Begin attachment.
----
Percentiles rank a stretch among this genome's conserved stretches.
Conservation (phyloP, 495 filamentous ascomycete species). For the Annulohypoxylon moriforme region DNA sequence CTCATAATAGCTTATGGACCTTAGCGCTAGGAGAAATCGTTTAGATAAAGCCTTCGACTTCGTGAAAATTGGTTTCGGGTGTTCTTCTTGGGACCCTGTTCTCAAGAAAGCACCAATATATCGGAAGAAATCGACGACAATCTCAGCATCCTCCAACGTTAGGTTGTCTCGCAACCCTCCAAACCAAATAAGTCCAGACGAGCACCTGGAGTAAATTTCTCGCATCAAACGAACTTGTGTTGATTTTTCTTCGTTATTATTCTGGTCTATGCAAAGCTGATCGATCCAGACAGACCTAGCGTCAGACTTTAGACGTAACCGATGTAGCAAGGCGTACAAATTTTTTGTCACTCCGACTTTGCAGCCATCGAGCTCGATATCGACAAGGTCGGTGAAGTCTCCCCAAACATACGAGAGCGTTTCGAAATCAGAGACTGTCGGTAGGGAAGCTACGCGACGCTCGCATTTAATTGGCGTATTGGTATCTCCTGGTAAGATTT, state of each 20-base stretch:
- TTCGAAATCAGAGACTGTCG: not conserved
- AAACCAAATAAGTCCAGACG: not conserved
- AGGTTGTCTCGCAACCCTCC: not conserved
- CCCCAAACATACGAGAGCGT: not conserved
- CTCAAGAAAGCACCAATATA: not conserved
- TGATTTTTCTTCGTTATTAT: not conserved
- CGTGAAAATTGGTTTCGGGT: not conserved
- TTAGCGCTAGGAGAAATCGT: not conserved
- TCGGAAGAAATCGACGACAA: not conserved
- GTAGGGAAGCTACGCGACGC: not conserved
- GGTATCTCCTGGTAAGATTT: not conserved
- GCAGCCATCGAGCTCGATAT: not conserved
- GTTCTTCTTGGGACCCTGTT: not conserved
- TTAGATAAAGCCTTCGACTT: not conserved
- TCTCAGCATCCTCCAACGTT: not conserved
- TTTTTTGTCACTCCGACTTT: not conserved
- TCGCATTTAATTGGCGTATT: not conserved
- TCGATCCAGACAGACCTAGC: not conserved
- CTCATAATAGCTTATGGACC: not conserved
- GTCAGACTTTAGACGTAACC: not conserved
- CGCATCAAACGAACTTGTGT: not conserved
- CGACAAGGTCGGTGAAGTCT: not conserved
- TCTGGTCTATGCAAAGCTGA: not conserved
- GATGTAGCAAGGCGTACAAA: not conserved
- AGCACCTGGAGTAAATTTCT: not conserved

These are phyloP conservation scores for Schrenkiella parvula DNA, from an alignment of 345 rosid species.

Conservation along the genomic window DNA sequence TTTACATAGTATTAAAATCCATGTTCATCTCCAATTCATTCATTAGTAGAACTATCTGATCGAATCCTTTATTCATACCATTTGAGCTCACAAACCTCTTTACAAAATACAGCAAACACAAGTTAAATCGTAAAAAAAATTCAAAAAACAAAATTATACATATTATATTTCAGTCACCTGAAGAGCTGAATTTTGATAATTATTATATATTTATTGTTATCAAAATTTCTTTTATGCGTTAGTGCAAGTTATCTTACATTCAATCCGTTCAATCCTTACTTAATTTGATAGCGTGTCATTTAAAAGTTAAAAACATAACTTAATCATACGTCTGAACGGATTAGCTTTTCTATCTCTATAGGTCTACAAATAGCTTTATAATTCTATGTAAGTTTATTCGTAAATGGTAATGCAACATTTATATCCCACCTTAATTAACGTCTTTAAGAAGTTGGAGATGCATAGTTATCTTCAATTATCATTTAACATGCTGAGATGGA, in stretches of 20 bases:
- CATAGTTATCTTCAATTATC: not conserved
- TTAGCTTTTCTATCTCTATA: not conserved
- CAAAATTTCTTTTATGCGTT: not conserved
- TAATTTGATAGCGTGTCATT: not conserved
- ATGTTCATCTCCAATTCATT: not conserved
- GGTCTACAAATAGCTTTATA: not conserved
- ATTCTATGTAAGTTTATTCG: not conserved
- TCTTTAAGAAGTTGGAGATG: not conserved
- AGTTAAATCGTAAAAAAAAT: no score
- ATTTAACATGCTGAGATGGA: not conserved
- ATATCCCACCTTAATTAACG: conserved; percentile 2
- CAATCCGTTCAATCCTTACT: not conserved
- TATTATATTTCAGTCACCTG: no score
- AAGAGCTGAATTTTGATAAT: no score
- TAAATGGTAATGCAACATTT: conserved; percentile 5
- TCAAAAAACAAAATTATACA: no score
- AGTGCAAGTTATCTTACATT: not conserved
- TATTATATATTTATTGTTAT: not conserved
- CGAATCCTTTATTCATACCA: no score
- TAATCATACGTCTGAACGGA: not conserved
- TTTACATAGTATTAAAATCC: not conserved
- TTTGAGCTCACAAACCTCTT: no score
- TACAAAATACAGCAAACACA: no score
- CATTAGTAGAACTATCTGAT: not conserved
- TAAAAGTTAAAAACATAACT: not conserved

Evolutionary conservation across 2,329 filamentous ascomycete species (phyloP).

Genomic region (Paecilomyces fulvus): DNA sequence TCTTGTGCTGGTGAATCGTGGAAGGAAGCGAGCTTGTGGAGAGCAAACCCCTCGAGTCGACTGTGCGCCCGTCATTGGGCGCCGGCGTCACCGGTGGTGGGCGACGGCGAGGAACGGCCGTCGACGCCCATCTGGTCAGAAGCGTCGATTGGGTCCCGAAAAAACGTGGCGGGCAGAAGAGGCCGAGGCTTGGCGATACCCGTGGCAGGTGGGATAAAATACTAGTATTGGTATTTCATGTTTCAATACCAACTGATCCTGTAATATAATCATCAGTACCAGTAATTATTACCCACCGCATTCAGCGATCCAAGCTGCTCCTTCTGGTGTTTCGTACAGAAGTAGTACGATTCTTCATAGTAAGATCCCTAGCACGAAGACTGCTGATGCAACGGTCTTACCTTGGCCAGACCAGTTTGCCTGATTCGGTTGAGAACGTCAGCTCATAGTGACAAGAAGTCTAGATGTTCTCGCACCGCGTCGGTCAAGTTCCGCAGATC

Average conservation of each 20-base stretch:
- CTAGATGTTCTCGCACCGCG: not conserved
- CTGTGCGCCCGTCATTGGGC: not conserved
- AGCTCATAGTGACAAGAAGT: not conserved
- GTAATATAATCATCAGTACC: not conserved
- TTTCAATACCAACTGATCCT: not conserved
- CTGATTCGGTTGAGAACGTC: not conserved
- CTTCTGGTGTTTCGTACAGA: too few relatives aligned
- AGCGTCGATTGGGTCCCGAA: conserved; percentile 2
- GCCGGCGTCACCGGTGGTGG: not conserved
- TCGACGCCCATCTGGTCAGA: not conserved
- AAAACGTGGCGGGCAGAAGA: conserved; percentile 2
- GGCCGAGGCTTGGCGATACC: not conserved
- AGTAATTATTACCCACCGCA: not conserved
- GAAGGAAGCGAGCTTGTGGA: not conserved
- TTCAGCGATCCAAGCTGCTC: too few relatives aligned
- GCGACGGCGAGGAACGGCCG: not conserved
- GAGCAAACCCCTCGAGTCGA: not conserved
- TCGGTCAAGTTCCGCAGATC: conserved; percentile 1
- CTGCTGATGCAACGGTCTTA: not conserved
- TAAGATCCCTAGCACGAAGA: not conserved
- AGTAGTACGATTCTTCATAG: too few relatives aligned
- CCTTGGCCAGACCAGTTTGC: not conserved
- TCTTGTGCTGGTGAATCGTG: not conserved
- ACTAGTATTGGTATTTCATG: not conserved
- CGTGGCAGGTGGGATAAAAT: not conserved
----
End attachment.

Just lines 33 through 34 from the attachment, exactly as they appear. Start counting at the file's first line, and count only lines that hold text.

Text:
- TAATTTGATAGCGTGTCATT: not conserved
- ATGTTCATCTCCAATTCATT: not conserved